License

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MAS.961 Ambient Intelligence (MIT) MAS.961 Ambient Intelligence (MIT)

Description

This course will provide an overview of a new vision for Human-Computer Interaction (HCI) in which people are surrounded by intelligent and intuitive interfaces embedded in the everyday objects around them. It will focus on understanding enabling technologies and studying applications and experiments, and, to a lesser extent, it will address the socio-cultural impact. Students will read and discuss the most relevant articles in related areas: smart environments, smart networked objects, augmented and mixed realities, ubiquitous computing, pervasive computing, tangible computing, intelligent interfaces and wearable computing. Finally, they will be asked to come up with new ideas and start innovative projects in this area. This course will provide an overview of a new vision for Human-Computer Interaction (HCI) in which people are surrounded by intelligent and intuitive interfaces embedded in the everyday objects around them. It will focus on understanding enabling technologies and studying applications and experiments, and, to a lesser extent, it will address the socio-cultural impact. Students will read and discuss the most relevant articles in related areas: smart environments, smart networked objects, augmented and mixed realities, ubiquitous computing, pervasive computing, tangible computing, intelligent interfaces and wearable computing. Finally, they will be asked to come up with new ideas and start innovative projects in this area.

Subjects

HCI | HCI | smart environments | smart environments | smart networked objects | smart networked objects | augmented and mixed realities | augmented and mixed realities | ubiquitous computing | ubiquitous computing | pervasive computing | pervasive computing | tangible computing | tangible computing | intelligent interfaces | intelligent interfaces | wearable computing | wearable computing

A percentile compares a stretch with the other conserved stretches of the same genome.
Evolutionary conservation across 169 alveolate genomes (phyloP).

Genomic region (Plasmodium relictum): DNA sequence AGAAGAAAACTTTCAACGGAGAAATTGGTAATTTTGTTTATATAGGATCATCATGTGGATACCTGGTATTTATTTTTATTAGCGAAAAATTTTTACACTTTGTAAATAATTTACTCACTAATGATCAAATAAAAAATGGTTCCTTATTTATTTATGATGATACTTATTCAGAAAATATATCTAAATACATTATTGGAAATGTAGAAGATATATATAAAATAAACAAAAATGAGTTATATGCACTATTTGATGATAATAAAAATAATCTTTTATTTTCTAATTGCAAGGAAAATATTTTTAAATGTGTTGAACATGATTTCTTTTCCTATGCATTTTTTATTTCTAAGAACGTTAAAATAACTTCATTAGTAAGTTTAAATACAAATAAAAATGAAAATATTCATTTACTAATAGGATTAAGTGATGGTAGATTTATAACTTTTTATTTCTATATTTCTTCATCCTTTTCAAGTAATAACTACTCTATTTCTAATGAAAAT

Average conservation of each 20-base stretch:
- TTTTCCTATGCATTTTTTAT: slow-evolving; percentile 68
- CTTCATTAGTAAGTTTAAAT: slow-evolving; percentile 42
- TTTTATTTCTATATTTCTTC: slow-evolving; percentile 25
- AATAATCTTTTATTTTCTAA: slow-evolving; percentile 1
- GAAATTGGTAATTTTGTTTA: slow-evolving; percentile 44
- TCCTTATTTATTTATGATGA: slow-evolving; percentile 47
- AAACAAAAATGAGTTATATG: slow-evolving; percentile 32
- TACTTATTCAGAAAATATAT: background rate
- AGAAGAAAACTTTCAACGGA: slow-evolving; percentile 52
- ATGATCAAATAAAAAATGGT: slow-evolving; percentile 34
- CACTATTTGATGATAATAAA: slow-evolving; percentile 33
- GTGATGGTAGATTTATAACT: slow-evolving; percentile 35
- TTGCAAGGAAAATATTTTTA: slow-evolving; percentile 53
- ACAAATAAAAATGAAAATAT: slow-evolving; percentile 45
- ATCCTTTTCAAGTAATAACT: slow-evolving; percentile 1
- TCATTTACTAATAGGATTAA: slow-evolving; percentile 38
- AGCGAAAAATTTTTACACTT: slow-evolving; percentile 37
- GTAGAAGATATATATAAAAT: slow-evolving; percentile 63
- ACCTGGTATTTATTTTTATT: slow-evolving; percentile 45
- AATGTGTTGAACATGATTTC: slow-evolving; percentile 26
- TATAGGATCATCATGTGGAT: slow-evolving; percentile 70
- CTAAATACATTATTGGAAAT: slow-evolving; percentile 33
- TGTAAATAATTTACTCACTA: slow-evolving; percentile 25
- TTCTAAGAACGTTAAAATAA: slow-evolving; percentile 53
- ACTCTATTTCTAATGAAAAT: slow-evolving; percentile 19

License

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MAS.963 Ambient Intelligence (MIT) MAS.963 Ambient Intelligence (MIT)

Description

This course focuses on Ambient Intelligence, and how it envisions a world where people are surrounded by intelligent and intuitive interfaces embedded in the everyday objects around them. These interfaces recognize and respond to the presence and behavior of an individual in a personalized and relevant way. Students are required to do extensive literary research on the subject and participate in class discussions. This course focuses on Ambient Intelligence, and how it envisions a world where people are surrounded by intelligent and intuitive interfaces embedded in the everyday objects around them. These interfaces recognize and respond to the presence and behavior of an individual in a personalized and relevant way. Students are required to do extensive literary research on the subject and participate in class discussions.

Subjects

HCI | HCI | smart environments | smart environments | smart networked objects | smart networked objects | augmented and mixed realities | augmented and mixed realities | ubiquitous computing | ubiquitous computing | pervasive computing | pervasive computing | tangible computing | tangible computing | intelligent interfaces | intelligent interfaces | wearable computing | wearable computing